Strategic IT Architecture & Roadmap
Sandpiper provides innovative, vendor-neutral IT Strategies that focus on your unique business requirements
Several frameworks are available to enable the business-IT alignment that the platform infrastructure requires, such as ITIL, SOA, TOGAF and the Zachman frameworks.
Furthermore, there is a need for a framework that hides the details of disparate ‘vendor best practices’ while maintaining true linkage between the business and IT. To leverage these frameworks to enable architecture solutions, project management practices at our clients are changing from the traditional large-step waterfall, to one of many small steps. Sandpiper follows the DSDM (AGILE) project methodology.
What we provide
Our strategy provides CTOs, CIOs and CAOs (Chief Architecture Officer – a new & common term recently being adopted), with a practical and comprehensive method & set of tools to create and maintain control over the development & evolution of their information architecture, as a true support to the business goals & drivers.
The Architecture Design
Sandpiper provides different views of the architecture from the perspectives of the different stakeholders; depicting its compliance with the TOGAF, SOA, SNIA, ITIL and ISO standards, architectures, models and frameworks. An outline of the platform architecture building blocks, the relationships between these blocks and all interrelationships with other domains in the architecture should also be discussed at a high-level.
As you can see from the diagram to the right, many different components are required for each portion of the TOGAF framework. Each customer may wish to drill down into more detail within each portion, in the example below it may be the Technology Architecture component.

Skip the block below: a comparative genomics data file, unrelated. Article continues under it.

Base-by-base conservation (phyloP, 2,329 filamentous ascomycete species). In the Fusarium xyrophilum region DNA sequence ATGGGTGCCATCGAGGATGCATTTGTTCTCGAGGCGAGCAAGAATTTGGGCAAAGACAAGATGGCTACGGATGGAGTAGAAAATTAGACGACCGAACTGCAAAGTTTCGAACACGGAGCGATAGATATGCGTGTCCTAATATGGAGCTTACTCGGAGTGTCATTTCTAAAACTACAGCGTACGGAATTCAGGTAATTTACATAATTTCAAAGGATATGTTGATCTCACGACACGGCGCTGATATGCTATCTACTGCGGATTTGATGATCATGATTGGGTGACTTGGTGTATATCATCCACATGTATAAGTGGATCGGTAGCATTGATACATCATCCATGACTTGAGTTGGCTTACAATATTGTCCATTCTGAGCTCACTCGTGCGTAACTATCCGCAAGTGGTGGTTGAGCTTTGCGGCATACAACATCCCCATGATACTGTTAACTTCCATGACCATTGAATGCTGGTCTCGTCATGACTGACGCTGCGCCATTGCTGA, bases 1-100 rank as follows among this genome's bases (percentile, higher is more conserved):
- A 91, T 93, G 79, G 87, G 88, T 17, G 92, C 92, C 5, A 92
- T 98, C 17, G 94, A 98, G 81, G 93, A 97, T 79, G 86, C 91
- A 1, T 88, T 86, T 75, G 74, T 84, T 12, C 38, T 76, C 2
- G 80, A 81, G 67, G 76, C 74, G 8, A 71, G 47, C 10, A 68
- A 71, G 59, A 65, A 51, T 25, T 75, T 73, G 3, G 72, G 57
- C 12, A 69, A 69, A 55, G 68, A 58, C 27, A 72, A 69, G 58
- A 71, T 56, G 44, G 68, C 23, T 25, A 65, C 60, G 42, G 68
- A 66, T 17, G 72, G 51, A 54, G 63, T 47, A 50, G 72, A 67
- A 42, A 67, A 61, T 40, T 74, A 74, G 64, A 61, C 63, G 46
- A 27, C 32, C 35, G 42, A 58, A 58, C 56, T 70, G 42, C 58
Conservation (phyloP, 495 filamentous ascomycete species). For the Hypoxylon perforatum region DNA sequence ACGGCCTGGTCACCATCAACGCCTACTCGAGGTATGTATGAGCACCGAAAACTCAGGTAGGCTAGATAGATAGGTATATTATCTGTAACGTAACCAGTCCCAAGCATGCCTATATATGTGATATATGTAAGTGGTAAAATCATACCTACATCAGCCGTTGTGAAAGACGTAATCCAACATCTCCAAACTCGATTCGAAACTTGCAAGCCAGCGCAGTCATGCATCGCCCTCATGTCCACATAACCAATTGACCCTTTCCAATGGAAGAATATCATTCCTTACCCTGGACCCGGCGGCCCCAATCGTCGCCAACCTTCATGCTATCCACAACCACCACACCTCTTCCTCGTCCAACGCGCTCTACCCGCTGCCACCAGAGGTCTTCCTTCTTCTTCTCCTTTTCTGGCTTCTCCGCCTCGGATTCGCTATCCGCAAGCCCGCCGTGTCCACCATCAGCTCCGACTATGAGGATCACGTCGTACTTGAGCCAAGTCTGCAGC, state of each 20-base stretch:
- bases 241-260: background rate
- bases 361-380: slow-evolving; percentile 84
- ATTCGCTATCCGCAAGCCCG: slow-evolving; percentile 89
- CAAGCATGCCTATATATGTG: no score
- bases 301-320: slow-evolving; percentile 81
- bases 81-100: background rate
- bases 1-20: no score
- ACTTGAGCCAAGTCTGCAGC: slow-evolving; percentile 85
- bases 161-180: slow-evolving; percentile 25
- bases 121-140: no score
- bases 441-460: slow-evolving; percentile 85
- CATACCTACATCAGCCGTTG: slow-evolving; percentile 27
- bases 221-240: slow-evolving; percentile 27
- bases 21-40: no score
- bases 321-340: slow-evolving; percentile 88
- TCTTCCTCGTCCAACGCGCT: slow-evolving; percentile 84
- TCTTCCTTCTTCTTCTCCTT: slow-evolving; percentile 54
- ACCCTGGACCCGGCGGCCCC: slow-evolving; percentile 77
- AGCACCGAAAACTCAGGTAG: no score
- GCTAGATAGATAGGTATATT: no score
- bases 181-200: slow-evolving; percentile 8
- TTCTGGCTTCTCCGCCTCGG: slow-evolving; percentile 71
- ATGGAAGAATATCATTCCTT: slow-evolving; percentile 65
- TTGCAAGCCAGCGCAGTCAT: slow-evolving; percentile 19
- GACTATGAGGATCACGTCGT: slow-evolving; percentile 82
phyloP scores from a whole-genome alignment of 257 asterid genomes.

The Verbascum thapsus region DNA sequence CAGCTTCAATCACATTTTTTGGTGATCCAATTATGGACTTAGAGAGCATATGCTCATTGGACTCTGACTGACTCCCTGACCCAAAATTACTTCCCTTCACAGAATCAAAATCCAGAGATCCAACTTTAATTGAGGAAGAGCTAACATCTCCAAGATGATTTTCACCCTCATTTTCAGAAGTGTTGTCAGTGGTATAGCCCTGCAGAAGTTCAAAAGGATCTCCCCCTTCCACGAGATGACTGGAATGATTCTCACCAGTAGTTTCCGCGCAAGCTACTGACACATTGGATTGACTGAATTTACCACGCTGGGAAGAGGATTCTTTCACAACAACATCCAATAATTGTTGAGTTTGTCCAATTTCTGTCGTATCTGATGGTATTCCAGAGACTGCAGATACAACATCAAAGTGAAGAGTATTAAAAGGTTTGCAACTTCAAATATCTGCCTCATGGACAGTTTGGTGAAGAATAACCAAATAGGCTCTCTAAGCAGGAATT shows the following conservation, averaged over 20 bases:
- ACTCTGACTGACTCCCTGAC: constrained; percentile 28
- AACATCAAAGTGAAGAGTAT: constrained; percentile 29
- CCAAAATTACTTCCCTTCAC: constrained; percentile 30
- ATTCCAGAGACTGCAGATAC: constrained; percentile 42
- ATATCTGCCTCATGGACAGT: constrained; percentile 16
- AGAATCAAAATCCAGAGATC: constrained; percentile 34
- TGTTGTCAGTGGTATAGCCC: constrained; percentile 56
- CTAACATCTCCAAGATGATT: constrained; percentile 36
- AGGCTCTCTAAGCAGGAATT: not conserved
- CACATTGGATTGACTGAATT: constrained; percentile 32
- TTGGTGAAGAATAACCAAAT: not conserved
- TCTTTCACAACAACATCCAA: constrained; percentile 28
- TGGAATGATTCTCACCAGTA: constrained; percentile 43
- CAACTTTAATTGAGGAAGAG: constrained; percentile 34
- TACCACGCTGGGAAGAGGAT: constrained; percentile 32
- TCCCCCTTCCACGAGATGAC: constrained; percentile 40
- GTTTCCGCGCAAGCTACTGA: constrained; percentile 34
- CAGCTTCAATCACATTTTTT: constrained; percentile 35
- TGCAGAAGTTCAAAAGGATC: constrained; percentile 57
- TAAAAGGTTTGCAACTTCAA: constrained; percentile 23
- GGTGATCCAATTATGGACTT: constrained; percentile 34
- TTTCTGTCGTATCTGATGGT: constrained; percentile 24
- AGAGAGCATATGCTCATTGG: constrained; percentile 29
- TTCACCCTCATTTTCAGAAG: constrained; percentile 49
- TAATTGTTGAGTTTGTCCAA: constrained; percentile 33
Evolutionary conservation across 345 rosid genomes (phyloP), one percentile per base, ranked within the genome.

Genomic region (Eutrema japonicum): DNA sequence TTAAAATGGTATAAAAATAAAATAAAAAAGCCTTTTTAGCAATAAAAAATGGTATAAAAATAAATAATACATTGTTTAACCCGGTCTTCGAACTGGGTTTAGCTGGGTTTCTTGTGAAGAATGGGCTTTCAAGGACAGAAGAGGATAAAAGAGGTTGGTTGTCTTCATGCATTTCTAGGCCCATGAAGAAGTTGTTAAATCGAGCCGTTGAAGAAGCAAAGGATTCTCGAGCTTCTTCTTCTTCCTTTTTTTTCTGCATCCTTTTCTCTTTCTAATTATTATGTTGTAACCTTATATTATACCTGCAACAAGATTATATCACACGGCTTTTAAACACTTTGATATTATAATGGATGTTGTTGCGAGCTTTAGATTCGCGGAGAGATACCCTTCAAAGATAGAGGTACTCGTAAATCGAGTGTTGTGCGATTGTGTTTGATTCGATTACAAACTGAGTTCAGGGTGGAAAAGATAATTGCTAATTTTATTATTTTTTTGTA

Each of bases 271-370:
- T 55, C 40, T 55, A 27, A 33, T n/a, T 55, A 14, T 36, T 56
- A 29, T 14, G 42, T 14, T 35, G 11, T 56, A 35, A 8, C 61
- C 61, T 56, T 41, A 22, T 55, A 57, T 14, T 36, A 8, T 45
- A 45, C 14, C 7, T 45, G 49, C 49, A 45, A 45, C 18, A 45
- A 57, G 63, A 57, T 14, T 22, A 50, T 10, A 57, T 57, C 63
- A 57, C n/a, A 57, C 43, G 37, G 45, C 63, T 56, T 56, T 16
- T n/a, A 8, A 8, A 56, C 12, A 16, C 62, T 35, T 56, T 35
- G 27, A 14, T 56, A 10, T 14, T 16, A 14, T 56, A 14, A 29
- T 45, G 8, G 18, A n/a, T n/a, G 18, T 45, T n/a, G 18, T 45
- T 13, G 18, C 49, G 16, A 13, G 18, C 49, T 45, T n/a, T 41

Service Oriented Infrastructure (SOI)
SOA and it’s specific framework component of SOI are important as guidelines to enable the architectural design to fully address the architecture and business principles required.
The diagram to the left demonstrates the specific infrastructure components of the SOI framework.
Matching the IT Tier
Sandpiper’s architectural focused approach helps achieve the support & delivery of our customer’s IT-related services in a way that is in line with their unique business requirements. This means your IT organization becomes a competitive edge & strategic partner to your business with direct IT-Business linkage, business planning & real-time infrastructure. The architecture & migration plan must completely support your IT principles & the service levels required by the applications & other workloads that run the business processing in support of your customers.
The overall IT infrastructure is very important to ensuring that your required availability services & business needs are met. However, the management of this infrastructure is also key to the overall project’s success. It is important to ensure that the architecture is compliant with the IT Governance and Maturity Models that you embrace.
The recommended solutions architecture Sandpiper will provide will embrace the overall administration, maintenance, and support processes that are defined for your environments. This includes identifying lines of ownership for both the business & technical teams & defining the responsibilities for all of the Customer’s systems. Your governance model will need to establish rules for appropriate usage of IT infrastructure environments.
An effective governance plan will ensure that the system is managed & utilized as per its originally designed intent to prevent it from becoming unmanageable & costly to maintain overtime. The management of an enterprise-wide system involves both a strategic, business-minded approach to develop the rules & procedures for the use of the system & also a tactical, technically-competent team to manage any operational tasks that are required to keep the system running.
Taxonomy is the core component of information architecture. As illustrated in the diagram, taxonomy interrelates with all of the other components of information architecture. Derived from analysis of usage patterns and information flow, taxonomy guides the visual design of information navigation and administration in compliance with standards and guidelines. There are two aspects of taxonomy: view and structure.